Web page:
04/30/15 10:00am
04/30/2015 10:00 AM

The Riverhead Town Board is expected to discuss rebidding its residential garbage collection district, which has been in place since 1991.  The cost of the district, currently at $274 per year for a single-family home, was reduced drastically when the town rebid the district about three years ago.


04/30/15 8:00am
The Second Street firehouse was obtained by Riverhead Town in 2011 in a land swap with the Riverhead Fire District. (Credit: Barbaraellen Koch file)

A brewery might not be possible in the former Second Street firehouse based on a proposal that microbreweries would need to be 1,000 feet from residential homes. (Credit: Barbaraellen Koch file)

Riverhead already has three breweries — and more are said to be interested in coming here. Town officials want to help that growth along, but they also want to figure out where in town those breweries should be located. And, if they should be set back a ways from homes.

The Town Board discussed proposed zoning for microbreweries last Thursday in Town Hall.  (more…)

04/29/15 8:00am
04/29/2015 8:00 AM

The days of walking around the Country Fair or the Polish Town Fair with an open beer in your hand appear to be on the way out — a prospect some aren’t raising a glass to.

The Town Board appears to be on board with a plan that would limit beer sales to closed-space beer gardens at large public festivals, an effort they say would keep young people away from alcohol at the events.

Citing a statistic that 36 percent of Riverhead High School seniors who reported drinking alcohol in the past year said they did so at a public event, Riverhead Community Awareness Program proposed limiting the sale and consumption of alcohol at festivals to a designated area rather than letting people roam around the festival with the drink, as is currently allowed. It was a proposal that seems to have gone over well enough with the board.


04/22/15 1:04pm
04/22/2015 1:04 PM
Councilman George Gabrielsen said between running a business and running for re-election, 'something had to go.' (Credit: Barbaraellen Koch, file)

Councilman George Gabrielsen said between running a business and running for re-election, ‘something had to go.’ (Credit: Barbaraellen Koch, file)

Incumbent Riverhead Councilman George Gabrielsen, whose term expires in November, announced by email Tuesday that due to work and family commitments, he will not run for re-election.

“With the obligations of our family farm operation and other new business commitments, I am unable to devote the time that the Town Council position requires and the residents of this town expect and deserve,” his email stated.  (more…)

04/21/15 7:00pm
04/21/2015 7:00 PM
Chip Bancroft, vice president of the Suffolk County Fire Chiefs Council

Chip Bancroft, vice president of the Suffolk County Fire Chiefs Council

The Vice President of the Suffolk County Fire Chiefs Council said his organization will file oversight complaints against Riverhead Town with the state Codes Division if the town doesn’t increase the number of fire marshals it has.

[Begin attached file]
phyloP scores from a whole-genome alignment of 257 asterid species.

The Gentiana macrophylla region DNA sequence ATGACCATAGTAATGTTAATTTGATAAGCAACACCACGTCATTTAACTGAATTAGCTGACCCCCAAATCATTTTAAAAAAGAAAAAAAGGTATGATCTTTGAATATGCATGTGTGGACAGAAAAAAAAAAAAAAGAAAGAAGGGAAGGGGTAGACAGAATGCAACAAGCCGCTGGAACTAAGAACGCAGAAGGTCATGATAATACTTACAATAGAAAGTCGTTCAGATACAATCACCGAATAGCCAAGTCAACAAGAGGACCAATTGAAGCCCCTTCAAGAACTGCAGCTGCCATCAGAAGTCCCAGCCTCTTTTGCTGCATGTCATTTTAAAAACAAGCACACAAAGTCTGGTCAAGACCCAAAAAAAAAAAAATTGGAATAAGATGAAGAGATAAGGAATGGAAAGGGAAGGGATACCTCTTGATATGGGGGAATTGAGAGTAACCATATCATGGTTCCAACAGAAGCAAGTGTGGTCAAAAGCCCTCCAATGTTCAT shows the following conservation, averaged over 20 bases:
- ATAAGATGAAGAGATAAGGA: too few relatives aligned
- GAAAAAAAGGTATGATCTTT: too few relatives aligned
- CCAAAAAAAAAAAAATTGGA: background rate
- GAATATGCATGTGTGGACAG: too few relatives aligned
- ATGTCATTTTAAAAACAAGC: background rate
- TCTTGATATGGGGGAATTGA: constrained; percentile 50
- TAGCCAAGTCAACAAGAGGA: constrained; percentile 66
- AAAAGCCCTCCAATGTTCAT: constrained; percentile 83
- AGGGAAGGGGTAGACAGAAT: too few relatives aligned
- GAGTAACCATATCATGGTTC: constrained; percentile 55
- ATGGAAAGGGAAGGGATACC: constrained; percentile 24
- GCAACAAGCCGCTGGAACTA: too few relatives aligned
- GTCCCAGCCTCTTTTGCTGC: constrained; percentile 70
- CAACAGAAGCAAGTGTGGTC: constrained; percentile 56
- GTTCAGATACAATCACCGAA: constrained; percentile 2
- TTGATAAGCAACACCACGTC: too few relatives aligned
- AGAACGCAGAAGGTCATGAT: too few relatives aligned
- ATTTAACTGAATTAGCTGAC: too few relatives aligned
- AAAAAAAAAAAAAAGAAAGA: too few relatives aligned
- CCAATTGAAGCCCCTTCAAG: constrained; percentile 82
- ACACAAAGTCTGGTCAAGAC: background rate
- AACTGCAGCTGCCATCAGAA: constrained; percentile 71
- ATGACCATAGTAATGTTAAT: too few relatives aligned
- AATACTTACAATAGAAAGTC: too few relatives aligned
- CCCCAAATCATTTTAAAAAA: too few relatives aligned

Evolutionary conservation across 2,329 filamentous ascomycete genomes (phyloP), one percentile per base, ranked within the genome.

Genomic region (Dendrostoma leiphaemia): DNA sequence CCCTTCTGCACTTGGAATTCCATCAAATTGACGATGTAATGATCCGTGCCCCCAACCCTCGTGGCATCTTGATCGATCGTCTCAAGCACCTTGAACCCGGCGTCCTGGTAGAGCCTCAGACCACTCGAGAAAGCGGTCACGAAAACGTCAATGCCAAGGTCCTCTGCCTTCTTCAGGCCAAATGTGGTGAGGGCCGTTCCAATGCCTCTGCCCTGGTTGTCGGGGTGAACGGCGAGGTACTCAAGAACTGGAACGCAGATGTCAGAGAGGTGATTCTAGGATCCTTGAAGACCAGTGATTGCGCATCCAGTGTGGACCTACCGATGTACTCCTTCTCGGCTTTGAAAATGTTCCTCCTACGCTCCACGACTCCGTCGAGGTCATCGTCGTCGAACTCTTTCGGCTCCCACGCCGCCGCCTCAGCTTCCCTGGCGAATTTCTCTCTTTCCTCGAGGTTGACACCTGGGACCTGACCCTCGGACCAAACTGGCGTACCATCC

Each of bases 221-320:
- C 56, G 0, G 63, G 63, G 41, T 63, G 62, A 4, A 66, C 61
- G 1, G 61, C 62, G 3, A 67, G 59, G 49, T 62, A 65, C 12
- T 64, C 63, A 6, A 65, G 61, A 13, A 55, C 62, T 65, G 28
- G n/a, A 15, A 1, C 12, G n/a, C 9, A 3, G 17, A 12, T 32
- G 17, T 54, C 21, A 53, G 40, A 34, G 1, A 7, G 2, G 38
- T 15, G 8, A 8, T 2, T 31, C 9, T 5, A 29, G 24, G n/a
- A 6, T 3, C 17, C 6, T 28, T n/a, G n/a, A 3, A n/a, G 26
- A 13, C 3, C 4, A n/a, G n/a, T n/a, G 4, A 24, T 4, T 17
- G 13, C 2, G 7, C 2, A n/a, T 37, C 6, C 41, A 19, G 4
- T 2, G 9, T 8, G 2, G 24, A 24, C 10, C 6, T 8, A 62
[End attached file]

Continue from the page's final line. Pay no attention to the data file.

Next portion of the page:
Chip Bancroft, the vice president of the county group, addressed the Town Board on the issue Tuesday night, saying that based on town fire marshal reports he received through a Freedom of Information Law request, the town’s fire marshals completed only 238 building inspections in 2014 out of a total of 1,829 commercial properties, or 13 percent, due to the high workload they have. They also investigated 22 structure fires, eight vehicle fires, six hazardous material reports, one carbon monoxide case and 61 other cases.

By law, all commercial properties must be inspected once a year.

If the oversight complaints are filed, the state will come down and start helping with inspections, for which they would charge the town a fee, and it could also issue fines, Mr. Bancroft said.

Riverhead Town currently has two full time fire marshals and one part timer.

The town cut one fire marshal position in 2011, a move that drew the ire of local fire departments.

Supervisor Sean Walter questioned the numbers Mr. Bancroft cited, even though Mr. Bancroft got those numbers from the town.

“I would love to show you what the fire marshal shows me as to what they have to inspect and, in fact, it’s nowhere near 1800,” Mr. Walter said.

The supervisor said the town has plans to hire a fire prevention inspector using money the town receives from false alarm fines, money that currently is made available to the individual fire departments.

The difference between a fire marshal and a fire prevention inspector, other than the fire marshal having a higher salary, is that the fire marshal can do more things, such as investigating a fire, issuing summons, investigating hazardous material incidents, reviewing site plan applications and inspecting commercial buildings for fire safety compliance, according to Mr. Bancroft.

The fire prevention inspector would primarily inspect commercial buildings for code compliance, but Mr. Walter says that’s where the problem is, plus the inspector could work on weekends when many special events take place.

“How many fire marshals do you think this town needs?” Mr. Walter asked Mr. Bancroft.
“At least two more,” Mr. Bancroft responded. He acknowledged, however, that the fire prevention inspector would help.